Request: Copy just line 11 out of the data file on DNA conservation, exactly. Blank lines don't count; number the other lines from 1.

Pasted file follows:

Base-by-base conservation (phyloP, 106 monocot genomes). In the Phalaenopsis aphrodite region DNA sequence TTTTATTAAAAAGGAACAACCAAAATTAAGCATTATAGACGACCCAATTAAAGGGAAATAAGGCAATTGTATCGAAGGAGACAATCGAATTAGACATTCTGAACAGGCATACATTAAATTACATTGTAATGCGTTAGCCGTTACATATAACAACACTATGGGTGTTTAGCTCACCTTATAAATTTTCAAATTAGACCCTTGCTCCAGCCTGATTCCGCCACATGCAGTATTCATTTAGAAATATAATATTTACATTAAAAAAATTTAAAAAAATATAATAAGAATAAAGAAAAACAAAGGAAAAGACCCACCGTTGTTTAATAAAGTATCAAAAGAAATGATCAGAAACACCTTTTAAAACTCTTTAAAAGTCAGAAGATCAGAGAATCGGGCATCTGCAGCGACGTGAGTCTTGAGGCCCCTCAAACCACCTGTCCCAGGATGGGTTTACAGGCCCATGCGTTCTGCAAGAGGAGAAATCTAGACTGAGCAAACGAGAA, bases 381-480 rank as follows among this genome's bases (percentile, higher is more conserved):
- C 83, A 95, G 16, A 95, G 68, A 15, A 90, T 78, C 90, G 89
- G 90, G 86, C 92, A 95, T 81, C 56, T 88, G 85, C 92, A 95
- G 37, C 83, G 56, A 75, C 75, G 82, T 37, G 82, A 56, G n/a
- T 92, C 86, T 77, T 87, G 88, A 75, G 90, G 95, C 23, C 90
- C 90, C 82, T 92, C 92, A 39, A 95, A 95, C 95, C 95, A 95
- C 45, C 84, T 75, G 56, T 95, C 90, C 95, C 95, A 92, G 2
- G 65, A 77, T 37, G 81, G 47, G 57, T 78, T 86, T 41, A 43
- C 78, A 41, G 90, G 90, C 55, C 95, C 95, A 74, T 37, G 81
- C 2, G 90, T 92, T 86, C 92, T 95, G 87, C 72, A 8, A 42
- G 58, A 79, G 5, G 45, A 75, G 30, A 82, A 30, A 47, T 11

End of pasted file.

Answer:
- G 58, A 79, G 5, G 45, A 75, G 30, A 82, A 30, A 47, T 11